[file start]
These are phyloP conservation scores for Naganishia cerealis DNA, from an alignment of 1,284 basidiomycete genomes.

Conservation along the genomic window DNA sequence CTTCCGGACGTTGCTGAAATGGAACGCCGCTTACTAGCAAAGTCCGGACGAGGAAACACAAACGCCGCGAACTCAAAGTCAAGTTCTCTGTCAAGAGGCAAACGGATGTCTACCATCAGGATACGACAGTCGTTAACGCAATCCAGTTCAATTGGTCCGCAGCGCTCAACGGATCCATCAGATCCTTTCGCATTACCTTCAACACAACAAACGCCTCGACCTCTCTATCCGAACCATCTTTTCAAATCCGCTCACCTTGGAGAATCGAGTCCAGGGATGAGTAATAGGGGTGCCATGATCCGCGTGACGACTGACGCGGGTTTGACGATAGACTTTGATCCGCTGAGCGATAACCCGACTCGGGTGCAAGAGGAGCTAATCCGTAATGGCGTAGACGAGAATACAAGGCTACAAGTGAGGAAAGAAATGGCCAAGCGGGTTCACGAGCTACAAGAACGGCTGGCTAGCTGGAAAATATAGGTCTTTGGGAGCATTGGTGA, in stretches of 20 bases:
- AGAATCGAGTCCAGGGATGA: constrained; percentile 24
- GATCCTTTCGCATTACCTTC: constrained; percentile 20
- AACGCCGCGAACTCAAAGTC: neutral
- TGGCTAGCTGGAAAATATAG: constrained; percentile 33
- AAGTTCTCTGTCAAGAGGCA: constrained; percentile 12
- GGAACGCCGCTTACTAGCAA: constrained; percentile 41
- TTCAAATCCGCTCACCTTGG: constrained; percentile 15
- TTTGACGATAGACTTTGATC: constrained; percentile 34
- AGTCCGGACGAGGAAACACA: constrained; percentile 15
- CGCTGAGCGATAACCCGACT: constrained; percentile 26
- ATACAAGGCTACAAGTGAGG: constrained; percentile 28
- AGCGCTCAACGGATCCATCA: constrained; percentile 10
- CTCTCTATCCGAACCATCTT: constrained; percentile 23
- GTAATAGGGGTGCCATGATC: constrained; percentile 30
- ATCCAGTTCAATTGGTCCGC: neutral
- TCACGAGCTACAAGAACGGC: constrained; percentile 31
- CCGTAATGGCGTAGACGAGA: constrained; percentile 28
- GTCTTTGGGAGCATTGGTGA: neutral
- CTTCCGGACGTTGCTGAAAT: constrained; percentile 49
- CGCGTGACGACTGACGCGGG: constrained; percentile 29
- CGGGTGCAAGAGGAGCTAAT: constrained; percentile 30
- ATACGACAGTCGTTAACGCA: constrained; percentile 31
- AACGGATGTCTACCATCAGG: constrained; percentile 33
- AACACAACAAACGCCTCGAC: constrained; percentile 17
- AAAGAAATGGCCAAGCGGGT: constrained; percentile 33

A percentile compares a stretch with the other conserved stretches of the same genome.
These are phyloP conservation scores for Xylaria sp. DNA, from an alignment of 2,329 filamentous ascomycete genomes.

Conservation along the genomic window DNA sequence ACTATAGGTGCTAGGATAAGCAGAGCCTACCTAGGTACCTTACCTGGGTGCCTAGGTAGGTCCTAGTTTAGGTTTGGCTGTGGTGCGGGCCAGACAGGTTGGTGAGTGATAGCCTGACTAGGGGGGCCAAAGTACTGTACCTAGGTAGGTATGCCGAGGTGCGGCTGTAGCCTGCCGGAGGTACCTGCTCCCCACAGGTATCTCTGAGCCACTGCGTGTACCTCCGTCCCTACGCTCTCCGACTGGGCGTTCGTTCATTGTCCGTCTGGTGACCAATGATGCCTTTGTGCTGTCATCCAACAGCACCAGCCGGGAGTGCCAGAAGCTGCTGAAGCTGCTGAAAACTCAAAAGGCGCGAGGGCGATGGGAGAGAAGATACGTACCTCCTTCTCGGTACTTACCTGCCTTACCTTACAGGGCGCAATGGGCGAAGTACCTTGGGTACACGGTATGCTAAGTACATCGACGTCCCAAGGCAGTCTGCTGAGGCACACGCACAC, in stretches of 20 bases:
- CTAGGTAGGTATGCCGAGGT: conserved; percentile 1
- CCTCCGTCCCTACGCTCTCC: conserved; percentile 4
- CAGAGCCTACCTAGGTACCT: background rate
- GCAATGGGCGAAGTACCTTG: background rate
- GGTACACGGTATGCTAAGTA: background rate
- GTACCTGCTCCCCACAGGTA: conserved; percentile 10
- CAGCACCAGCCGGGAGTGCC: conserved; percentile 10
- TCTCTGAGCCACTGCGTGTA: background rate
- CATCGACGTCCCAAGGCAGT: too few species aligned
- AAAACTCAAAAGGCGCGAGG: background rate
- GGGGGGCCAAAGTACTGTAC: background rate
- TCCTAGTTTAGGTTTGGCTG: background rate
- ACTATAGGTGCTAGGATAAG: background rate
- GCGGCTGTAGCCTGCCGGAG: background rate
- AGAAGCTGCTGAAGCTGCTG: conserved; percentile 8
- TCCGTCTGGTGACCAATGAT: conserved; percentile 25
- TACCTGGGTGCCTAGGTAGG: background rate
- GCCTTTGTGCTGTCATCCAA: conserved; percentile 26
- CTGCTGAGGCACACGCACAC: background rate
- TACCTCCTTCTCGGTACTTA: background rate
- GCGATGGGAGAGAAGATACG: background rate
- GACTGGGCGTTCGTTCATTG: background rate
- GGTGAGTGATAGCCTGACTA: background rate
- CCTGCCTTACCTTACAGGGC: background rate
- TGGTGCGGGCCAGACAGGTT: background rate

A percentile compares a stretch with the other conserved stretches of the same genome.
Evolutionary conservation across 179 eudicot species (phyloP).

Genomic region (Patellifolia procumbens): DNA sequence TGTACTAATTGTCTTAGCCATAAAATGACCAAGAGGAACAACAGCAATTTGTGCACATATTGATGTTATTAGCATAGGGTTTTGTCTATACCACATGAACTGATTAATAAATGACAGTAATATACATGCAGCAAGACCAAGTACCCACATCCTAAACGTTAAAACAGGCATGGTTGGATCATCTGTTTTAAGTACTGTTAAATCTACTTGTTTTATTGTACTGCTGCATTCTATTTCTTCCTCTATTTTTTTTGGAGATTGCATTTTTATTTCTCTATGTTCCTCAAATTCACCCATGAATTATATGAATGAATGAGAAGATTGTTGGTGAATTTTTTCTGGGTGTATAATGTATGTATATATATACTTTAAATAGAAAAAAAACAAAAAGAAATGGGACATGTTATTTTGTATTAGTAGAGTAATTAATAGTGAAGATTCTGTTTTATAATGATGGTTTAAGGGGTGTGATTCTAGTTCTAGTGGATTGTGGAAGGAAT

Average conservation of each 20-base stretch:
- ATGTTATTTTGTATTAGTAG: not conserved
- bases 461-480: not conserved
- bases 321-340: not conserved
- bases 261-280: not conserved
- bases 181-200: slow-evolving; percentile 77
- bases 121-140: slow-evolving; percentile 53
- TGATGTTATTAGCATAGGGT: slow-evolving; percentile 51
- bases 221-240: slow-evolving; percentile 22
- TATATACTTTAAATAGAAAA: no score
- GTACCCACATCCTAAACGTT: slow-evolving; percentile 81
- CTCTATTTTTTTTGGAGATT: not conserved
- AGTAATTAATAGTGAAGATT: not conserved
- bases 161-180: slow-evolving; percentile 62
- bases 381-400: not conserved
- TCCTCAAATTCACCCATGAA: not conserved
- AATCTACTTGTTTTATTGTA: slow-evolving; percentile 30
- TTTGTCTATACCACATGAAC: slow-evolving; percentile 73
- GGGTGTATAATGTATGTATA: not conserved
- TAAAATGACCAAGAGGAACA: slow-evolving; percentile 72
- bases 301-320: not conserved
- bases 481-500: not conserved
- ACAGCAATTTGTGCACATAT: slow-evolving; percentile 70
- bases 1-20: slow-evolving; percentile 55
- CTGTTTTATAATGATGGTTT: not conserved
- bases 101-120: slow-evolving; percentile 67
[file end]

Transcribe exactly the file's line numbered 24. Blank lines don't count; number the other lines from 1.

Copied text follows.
- ATACGACAGTCGTTAACGCA: constrained; percentile 31